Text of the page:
Community Vaccination Center opens at Richmond Raceway

George Copeland Jr. | 10/14/2021, 6 p.m.
A reinstated mass vaccination clinic at Richmond Raceway on Laburnum Avenue got off to a busy, though rocky start this …
A long line stretches out the door of the Old Dominion building at the Richmond Raceway on tuesday, the first day for the reopened Community Vaccination Center where people can get booster shots or their first or second doses of the COVID-19 vaccine. Photo by Regina H. Boone

A reinstated mass vaccination clinic at Richmond Raceway on Laburnum Avenue got off to a busy, though rocky start this week, with officials promising a quick adjustment to accommodate the unexpected demand for shots.

Now called the Community Vaccination Center, the raceway clinic opened Tuesday and attracted nearly 400 people to the Old Dominion Building to receive protection from COVID-19, nearly double the anticipated turnout.

Officials acknowledged later that the clinic was not fully prepared for the surge of people who lined up to get inoculated or receive booster shots on opening day.

The Henrico County-based CVC is one of nine similar sites VDH is establishing across the state to step up delivery of shots both to those who are not vaccinated and those seeking booster shots.

These mass sites are designed to bolster the delivery of vaccines and existing distribution initiatives with more accessible hours. The mass sites also offer all available vaccines for the initial series, booster shots and doses for the immunocompromised.

The state Health Department also announced this week that it is opening a Community Vaccination Center in Chesterfield County, at the Rockwood Shopping Center at 10161 Hull Street Road in Midlothian. The center will be in the former Big Lots store.

Both the Richmond Raceway and Chesterfield County CVCs will be open 10 a.m. to 7:30 p.m. Monday through Saturday.

Appointments are not required, but suggested by calling (877) VAX-IN-VA.

Those seeking booster shots are asked to bring their vaccine card to confirm the date and type of vaccine already received.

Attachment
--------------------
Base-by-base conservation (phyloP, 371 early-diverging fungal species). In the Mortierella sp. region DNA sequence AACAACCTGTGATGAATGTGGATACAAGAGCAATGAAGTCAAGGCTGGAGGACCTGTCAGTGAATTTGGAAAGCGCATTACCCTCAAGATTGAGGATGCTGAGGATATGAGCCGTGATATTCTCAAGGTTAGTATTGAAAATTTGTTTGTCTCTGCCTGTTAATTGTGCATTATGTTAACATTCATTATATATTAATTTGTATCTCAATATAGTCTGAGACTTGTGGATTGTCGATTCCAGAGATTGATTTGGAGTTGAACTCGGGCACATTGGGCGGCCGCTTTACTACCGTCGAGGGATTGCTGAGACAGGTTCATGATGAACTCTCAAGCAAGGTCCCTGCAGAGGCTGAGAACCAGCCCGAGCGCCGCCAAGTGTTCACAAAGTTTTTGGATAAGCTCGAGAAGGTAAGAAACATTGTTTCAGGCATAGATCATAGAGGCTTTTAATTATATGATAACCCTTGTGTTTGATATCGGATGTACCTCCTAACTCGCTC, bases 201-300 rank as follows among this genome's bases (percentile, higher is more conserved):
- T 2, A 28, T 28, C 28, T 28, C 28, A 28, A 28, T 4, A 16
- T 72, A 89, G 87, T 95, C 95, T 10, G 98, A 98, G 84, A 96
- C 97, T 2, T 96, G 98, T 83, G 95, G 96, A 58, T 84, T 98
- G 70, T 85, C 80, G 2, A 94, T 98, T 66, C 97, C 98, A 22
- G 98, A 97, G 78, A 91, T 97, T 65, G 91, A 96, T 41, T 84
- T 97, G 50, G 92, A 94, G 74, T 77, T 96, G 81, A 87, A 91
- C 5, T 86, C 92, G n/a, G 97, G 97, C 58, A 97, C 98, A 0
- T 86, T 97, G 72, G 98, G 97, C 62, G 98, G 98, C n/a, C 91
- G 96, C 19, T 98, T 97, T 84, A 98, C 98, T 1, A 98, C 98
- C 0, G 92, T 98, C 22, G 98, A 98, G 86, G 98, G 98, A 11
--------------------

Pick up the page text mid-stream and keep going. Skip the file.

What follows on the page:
The health department chose the raceway for the mass clinic as a familiar location. It served as the area’s initial mass clinic after the COVID-19 vaccine first received federal approval last December.

However, at Tuesday’s opening, it appeared much of the expected organization was missing or overlooked, a surpris- ing oversight for the Virginia Department of Health and its contractor, AshBabbit-IEM.

Only about 250 people were expected at the opening, VDH spokeswoman Cindy Clayton said. Instead, 391 people came.

For Charles Montague Sr. of Henrico, the experience of getting his COVID-19 booster shot Tuesday was very different from his previous vaccine experiences at the raceway. He said he was surprised to find no direction to reach the site on Tuesday. He also was disappointed at the limited arrangements for parking, most notably handicapped spaces. Long lines and longer waiting periods were the norm Tuesday, with an average wait of 45 minutes. Some people waited an hour or more for a shot, despite the line snaking outside the building in a continuing drizzle.

Mr. Montague said he waited two hours to get the Pfizer booster, but he said he accepted the delay given what he saw as the honest effort of the workers to deal with the large turnout.

“It could’ve gone better but, you know, the folks did the best they could,” Mr. Montague said. “They’re out there working and doing the job, doing the best they could.”

Ms. Clayton said adjustments are already underway to better respond to the public.

“Everybody’s going to get what they need. We’re not going to turn people away,” Ms. Clayton said. “We definitely want to get the word out that we’re here. We want folks to be vaccinated.”

The CVC is just the first step of the VDH’s efforts in the region. Officials said planning is underway for mobile sites. Dr. Danny T.K. Avula, director of the Richmond and Henrico health districts and coordinator of vaccine distribution state- wide, said this is all part of a strategy to build greater vaccine coverage across Virginia.

Currently, Ms. Clayton confirmed there are no state plans for a vaccination center of similar size for Richmond’s South Side.

Somewhat surprising, Richmond City Councilman Michael J. Jones, 9th District, is not making an issue of that deci- sion. During the spring, he and Councilwoman Reva M. Trammell, 8th District, publicly chastised officials after VDH

failed to provide a comparable mass vaccination site south of the James River for commu- nities that are majority Black and brown.

When Dr. Jones was asked this week about the decision to just have the Henrico clinic, he said he is fine with it. He said he did not believe that South Side would offer a matching site to the space the raceway offers. He praised VDH for at least taking racial equity into account in its planning.

“For me, the awareness, that’s the biggest thing. Where we were not even on the radar before, we’re on the radar now,” Dr. Jones said.

He noted that the vaccine and booster shots are now avail- able in his and Ms. Trammell’s districts, and he said he would continue to make sure that South Side residents have fair and easy access to the COVID-19 vaccine.